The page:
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Run The World: How Rosalía Became An International Superstar And Production Powerhouse
Rosalía at the 2020 GRAMMYs.

Photo: Steve Granitz/WireImage

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Run The World: How Rosalía Became An International Superstar And Production Powerhouse

To commemorate Women's History Month, take a look at Rosalía's colossal career, from her 'Los Ángeles' folk debut to her GRAMMY-winning experimental, flamenco-pop album, 'Motomami.'

GRAMMYs/Mar 13, 2023 - 07:05 pm

Rosalía is the pop star the music industry has craved for so long — an unapologetic, risk-taking visionary who transforms each album release into a deliberate era, slowly immersing her audience deeper into her creative universe. She has become a vanguard for music's next generation of female leaders, paving the way through her commitment to building equality as she once promised in her 2019 Billboard Women in Music speech: "I will never stop till I find and I see the same number of women in the studio."

But before the global sensation came to be, there was Rosalia Tobella, the hopeful musicology student from the suburbs of Barcelona with a passion for flamenco and dream of becoming one of music's biggest disruptors. Her nights spent singing and dancing at flamenco venues eventually landed her in the hands of hitmaker Raül Refree, who manifested her big-city ambitions into reality, co-producing and arranging her critically-acclaimed debut studio album, Los Ángeles.

The flamenco-inspired folk album set the precedent for Rosalía's prosperous musical career after snagging the Spanish singer her very first Latin GRAMMY nomination for Best New Artist and producing a slew of live appearances that led to her catching the attention of her label, Columbia Records. Today, Rosalía's flamenco roots continue to paint her discography on award-winning albums El Mal Querer and Motomami.

As a part of GRAMMY.com's ongoing celebration of Women's History Month, we're looking back at Rosalía's monumental career, from Los Àngeles to Motomami, in this installment of Run The World. It's not just Rosalía's artistic genius that makes her story so remarkable, but also her trailblazing achievements and strides to make space for like-minded women.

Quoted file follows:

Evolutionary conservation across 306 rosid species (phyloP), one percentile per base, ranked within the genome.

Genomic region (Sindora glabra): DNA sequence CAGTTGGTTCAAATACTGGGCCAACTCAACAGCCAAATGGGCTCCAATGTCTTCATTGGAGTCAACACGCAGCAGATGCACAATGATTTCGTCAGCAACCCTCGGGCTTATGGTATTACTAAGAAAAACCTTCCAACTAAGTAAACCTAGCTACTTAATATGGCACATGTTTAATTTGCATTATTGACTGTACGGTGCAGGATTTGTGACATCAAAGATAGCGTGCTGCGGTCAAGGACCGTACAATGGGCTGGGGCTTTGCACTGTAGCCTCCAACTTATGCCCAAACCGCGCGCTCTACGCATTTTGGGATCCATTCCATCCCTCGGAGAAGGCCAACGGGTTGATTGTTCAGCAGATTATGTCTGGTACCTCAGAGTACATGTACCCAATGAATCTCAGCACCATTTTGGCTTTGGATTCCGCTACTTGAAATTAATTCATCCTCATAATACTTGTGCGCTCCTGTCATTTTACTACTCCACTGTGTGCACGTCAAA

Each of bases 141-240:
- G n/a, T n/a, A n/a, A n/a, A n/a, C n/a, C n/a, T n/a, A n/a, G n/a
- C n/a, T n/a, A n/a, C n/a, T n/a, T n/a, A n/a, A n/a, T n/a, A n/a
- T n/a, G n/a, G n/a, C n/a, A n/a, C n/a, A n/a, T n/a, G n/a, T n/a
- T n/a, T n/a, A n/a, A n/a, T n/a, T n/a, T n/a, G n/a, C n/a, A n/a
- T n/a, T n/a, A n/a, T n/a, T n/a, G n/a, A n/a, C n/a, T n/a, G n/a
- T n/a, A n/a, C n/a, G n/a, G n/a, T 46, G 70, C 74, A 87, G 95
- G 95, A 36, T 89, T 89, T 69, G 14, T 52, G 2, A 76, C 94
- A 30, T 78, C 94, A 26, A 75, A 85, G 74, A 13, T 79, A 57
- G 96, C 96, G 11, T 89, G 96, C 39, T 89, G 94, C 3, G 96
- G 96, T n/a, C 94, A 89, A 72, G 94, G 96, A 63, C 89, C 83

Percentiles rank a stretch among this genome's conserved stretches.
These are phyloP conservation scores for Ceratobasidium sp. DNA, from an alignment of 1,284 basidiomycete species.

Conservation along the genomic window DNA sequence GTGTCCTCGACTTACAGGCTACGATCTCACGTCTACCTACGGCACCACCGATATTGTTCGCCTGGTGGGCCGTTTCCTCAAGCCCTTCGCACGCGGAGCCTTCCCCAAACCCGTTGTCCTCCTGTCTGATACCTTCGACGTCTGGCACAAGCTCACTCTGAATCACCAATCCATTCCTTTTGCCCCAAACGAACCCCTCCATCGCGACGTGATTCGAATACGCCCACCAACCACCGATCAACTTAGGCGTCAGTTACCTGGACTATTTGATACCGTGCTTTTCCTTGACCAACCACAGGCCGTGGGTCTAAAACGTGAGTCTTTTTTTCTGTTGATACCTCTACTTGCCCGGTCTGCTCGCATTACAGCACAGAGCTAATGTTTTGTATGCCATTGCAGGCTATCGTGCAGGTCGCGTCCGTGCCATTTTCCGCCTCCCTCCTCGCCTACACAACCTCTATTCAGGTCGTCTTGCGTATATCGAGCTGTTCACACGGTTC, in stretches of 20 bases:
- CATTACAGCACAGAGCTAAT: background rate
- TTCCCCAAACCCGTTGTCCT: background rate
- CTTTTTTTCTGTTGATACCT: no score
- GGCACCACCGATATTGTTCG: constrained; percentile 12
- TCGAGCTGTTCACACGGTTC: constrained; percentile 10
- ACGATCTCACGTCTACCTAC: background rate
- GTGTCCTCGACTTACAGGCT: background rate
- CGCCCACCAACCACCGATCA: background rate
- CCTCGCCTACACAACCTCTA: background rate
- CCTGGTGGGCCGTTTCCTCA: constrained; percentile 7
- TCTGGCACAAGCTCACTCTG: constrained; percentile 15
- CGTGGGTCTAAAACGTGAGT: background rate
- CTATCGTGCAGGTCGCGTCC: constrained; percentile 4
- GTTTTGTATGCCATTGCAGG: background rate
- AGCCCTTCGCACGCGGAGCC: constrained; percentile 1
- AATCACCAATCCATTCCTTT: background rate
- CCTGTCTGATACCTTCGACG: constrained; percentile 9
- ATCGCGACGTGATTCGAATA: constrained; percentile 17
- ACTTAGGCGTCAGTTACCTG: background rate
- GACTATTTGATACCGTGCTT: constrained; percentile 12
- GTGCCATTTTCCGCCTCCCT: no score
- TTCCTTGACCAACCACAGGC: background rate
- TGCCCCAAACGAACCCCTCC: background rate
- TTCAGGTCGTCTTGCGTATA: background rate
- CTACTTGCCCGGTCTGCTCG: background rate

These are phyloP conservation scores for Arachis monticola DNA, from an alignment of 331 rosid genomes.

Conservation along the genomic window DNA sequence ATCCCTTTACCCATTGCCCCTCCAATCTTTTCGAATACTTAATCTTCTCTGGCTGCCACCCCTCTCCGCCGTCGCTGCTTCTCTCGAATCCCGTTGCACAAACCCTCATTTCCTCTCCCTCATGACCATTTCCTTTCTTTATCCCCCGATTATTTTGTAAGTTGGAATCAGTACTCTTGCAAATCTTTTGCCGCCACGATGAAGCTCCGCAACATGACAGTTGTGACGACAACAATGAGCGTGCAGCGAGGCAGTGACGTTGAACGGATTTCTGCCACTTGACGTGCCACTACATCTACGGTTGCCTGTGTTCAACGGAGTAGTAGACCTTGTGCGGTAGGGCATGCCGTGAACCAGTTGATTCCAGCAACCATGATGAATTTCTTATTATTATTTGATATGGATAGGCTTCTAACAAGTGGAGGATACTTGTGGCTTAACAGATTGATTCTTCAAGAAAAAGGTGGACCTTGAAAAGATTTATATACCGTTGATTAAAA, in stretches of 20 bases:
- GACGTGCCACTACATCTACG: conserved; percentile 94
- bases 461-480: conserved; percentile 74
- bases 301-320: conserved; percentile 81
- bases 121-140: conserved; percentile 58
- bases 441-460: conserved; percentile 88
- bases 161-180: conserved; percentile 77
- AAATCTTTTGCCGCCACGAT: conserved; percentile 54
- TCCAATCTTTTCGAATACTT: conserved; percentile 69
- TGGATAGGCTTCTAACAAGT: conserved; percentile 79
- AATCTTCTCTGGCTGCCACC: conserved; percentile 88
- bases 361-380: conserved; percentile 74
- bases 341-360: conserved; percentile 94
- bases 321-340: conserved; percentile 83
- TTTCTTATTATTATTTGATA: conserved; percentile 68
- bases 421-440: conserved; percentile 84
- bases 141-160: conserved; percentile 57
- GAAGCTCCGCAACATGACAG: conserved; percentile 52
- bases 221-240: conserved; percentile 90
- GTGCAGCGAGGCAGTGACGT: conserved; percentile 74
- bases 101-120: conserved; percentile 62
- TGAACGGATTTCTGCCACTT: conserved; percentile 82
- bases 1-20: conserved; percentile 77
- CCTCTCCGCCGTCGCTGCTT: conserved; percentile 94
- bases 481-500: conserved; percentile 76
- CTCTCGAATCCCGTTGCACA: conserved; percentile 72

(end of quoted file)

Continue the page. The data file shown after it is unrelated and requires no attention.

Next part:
What distinguishes Rosalía in a saturated market is her consistency. Without coming across as repetitive, Rosalía seamlessly innovates new ways to transform flamenco as she fuses its essence into different genres on each release. This level of brilliance garnered Rosalía praise from Billboard for "changing the sound of today's mainstream music" at the 14th Women in Music event, acknowledging the artist with a Rising Star Award.

Over the past six years, Rosalía has amassed nearly 60 awards in total, most notably her 11 Latin GRAMMY wins. Three years after winning the Latin GRAMMY for Album Of The Year for El Mal Querer in 2019, she took home the award again in 2022 for Motomami — becoming the first woman in Latin GRAMMY history to win the category twice. 

In 2020, Rosalía marked her GRAMMY stage debut with a medley performance of "Juro Que'' and her breakthrough single, "Malamente." Earlier that night, she celebrated another groundbreaking achievement as the first all-Spanish-language artist to be recognized in the Best New Artist category, as well as her first GRAMMY win for Best Latin, Rock or Urban Alternative album for El Mal Querer. (She won the category for the second time at this year's GRAMMY Awards for Motomami.)

"It's such an honor to receive this award, but at the same time, what I'm most excited about is that I'll be able to perform a flamenco-inspired performance for all of you," Rosalía said during her 2020 GRAMMY acceptance speech, noting her position as one of the leading voices in sharing flamenco culture with American media. "Thank you for embracing [this] project with so much love."

Above all the accolades remains Rosalía's women-first attitude, taking into account the legacy of women who built the foundation for her empire. "I want to thank women like Lauryn Hill, WondaGurl, Björk, Kate Bush, Ali Tamposi, Nija — all the women in the industry who taught me that it can be done," exclaimed Rosalía during her acceptance speech for Best Urban Fusion/Performance at the 2018 Latin GRAMMYs.